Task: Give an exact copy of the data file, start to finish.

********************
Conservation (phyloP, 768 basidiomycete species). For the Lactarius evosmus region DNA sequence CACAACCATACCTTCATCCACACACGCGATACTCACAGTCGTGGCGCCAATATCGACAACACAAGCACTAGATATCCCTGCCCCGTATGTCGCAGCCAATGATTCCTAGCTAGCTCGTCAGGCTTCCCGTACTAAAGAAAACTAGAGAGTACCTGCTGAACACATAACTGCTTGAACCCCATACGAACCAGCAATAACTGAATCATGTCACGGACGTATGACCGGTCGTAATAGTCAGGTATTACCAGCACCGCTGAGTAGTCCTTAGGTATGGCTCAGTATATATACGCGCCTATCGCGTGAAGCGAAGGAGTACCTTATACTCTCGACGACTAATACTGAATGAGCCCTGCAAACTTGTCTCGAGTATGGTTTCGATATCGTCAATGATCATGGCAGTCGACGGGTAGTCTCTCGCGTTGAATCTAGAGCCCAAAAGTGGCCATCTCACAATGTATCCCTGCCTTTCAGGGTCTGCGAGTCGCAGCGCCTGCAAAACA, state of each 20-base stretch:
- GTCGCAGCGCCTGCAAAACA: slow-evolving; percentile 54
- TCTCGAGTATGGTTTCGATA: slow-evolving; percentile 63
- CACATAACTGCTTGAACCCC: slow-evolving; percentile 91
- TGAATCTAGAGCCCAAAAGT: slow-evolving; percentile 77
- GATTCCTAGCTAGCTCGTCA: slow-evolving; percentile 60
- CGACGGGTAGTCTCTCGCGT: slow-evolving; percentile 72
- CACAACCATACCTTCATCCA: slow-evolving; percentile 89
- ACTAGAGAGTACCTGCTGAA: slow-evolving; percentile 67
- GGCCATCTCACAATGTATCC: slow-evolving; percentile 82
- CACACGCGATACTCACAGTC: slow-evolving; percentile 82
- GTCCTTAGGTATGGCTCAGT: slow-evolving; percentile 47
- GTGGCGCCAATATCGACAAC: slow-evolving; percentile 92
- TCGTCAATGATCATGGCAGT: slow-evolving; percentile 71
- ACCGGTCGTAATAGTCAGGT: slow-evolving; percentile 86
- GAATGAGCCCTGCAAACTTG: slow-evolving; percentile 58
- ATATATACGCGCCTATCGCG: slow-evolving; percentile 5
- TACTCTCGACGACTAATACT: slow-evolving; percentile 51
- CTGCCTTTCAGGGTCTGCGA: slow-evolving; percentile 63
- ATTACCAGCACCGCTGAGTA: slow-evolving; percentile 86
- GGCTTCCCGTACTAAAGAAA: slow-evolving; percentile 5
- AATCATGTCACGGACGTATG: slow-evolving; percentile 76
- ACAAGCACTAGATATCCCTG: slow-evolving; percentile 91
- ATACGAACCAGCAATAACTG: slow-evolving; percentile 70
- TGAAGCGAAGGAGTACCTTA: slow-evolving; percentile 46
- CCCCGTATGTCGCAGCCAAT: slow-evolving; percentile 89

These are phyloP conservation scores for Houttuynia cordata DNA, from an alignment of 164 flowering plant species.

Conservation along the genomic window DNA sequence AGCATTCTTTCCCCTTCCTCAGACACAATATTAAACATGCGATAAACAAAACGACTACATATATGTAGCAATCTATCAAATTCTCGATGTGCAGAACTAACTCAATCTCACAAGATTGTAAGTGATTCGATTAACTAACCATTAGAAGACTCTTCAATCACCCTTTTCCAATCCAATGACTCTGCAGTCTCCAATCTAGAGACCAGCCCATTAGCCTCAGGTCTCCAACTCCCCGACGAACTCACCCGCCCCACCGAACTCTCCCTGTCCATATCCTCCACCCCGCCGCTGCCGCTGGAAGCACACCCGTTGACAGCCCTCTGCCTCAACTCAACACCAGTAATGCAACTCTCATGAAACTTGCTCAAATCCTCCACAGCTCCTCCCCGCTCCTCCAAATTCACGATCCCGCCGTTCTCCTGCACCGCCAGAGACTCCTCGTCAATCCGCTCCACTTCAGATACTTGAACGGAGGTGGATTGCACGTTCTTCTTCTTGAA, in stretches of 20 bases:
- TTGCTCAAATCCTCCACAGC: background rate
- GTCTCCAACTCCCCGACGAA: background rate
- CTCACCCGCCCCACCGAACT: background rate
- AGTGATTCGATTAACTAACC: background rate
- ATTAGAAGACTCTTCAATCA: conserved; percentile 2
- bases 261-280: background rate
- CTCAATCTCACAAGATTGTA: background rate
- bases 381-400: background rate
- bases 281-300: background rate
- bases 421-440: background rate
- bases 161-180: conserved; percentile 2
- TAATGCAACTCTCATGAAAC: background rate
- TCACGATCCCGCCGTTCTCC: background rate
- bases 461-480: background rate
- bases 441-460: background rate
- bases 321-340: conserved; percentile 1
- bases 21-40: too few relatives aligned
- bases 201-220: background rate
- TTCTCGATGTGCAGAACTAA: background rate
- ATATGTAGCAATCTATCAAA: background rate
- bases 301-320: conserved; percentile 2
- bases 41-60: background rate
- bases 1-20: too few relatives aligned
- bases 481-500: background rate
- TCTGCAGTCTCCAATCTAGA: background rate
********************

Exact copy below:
Conservation (phyloP, 768 basidiomycete species). For the Lactarius evosmus region DNA sequence CACAACCATACCTTCATCCACACACGCGATACTCACAGTCGTGGCGCCAATATCGACAACACAAGCACTAGATATCCCTGCCCCGTATGTCGCAGCCAATGATTCCTAGCTAGCTCGTCAGGCTTCCCGTACTAAAGAAAACTAGAGAGTACCTGCTGAACACATAACTGCTTGAACCCCATACGAACCAGCAATAACTGAATCATGTCACGGACGTATGACCGGTCGTAATAGTCAGGTATTACCAGCACCGCTGAGTAGTCCTTAGGTATGGCTCAGTATATATACGCGCCTATCGCGTGAAGCGAAGGAGTACCTTATACTCTCGACGACTAATACTGAATGAGCCCTGCAAACTTGTCTCGAGTATGGTTTCGATATCGTCAATGATCATGGCAGTCGACGGGTAGTCTCTCGCGTTGAATCTAGAGCCCAAAAGTGGCCATCTCACAATGTATCCCTGCCTTTCAGGGTCTGCGAGTCGCAGCGCCTGCAAAACA, state of each 20-base stretch:
- GTCGCAGCGCCTGCAAAACA: slow-evolving; percentile 54
- TCTCGAGTATGGTTTCGATA: slow-evolving; percentile 63
- CACATAACTGCTTGAACCCC: slow-evolving; percentile 91
- TGAATCTAGAGCCCAAAAGT: slow-evolving; percentile 77
- GATTCCTAGCTAGCTCGTCA: slow-evolving; percentile 60
- CGACGGGTAGTCTCTCGCGT: slow-evolving; percentile 72
- CACAACCATACCTTCATCCA: slow-evolving; percentile 89
- ACTAGAGAGTACCTGCTGAA: slow-evolving; percentile 67
- GGCCATCTCACAATGTATCC: slow-evolving; percentile 82
- CACACGCGATACTCACAGTC: slow-evolving; percentile 82
- GTCCTTAGGTATGGCTCAGT: slow-evolving; percentile 47
- GTGGCGCCAATATCGACAAC: slow-evolving; percentile 92
- TCGTCAATGATCATGGCAGT: slow-evolving; percentile 71
- ACCGGTCGTAATAGTCAGGT: slow-evolving; percentile 86
- GAATGAGCCCTGCAAACTTG: slow-evolving; percentile 58
- ATATATACGCGCCTATCGCG: slow-evolving; percentile 5
- TACTCTCGACGACTAATACT: slow-evolving; percentile 51
- CTGCCTTTCAGGGTCTGCGA: slow-evolving; percentile 63
- ATTACCAGCACCGCTGAGTA: slow-evolving; percentile 86
- GGCTTCCCGTACTAAAGAAA: slow-evolving; percentile 5
- AATCATGTCACGGACGTATG: slow-evolving; percentile 76
- ACAAGCACTAGATATCCCTG: slow-evolving; percentile 91
- ATACGAACCAGCAATAACTG: slow-evolving; percentile 70
- TGAAGCGAAGGAGTACCTTA: slow-evolving; percentile 46
- CCCCGTATGTCGCAGCCAAT: slow-evolving; percentile 89

These are phyloP conservation scores for Houttuynia cordata DNA, from an alignment of 164 flowering plant species.

Conservation along the genomic window DNA sequence AGCATTCTTTCCCCTTCCTCAGACACAATATTAAACATGCGATAAACAAAACGACTACATATATGTAGCAATCTATCAAATTCTCGATGTGCAGAACTAACTCAATCTCACAAGATTGTAAGTGATTCGATTAACTAACCATTAGAAGACTCTTCAATCACCCTTTTCCAATCCAATGACTCTGCAGTCTCCAATCTAGAGACCAGCCCATTAGCCTCAGGTCTCCAACTCCCCGACGAACTCACCCGCCCCACCGAACTCTCCCTGTCCATATCCTCCACCCCGCCGCTGCCGCTGGAAGCACACCCGTTGACAGCCCTCTGCCTCAACTCAACACCAGTAATGCAACTCTCATGAAACTTGCTCAAATCCTCCACAGCTCCTCCCCGCTCCTCCAAATTCACGATCCCGCCGTTCTCCTGCACCGCCAGAGACTCCTCGTCAATCCGCTCCACTTCAGATACTTGAACGGAGGTGGATTGCACGTTCTTCTTCTTGAA, in stretches of 20 bases:
- TTGCTCAAATCCTCCACAGC: background rate
- GTCTCCAACTCCCCGACGAA: background rate
- CTCACCCGCCCCACCGAACT: background rate
- AGTGATTCGATTAACTAACC: background rate
- ATTAGAAGACTCTTCAATCA: conserved; percentile 2
- bases 261-280: background rate
- CTCAATCTCACAAGATTGTA: background rate
- bases 381-400: background rate
- bases 281-300: background rate
- bases 421-440: background rate
- bases 161-180: conserved; percentile 2
- TAATGCAACTCTCATGAAAC: background rate
- TCACGATCCCGCCGTTCTCC: background rate
- bases 461-480: background rate
- bases 441-460: background rate
- bases 321-340: conserved; percentile 1
- bases 21-40: too few relatives aligned
- bases 201-220: background rate
- TTCTCGATGTGCAGAACTAA: background rate
- ATATGTAGCAATCTATCAAA: background rate
- bases 301-320: conserved; percentile 2
- bases 41-60: background rate
- bases 1-20: too few relatives aligned
- bases 481-500: background rate
- TCTGCAGTCTCCAATCTAGA: background rate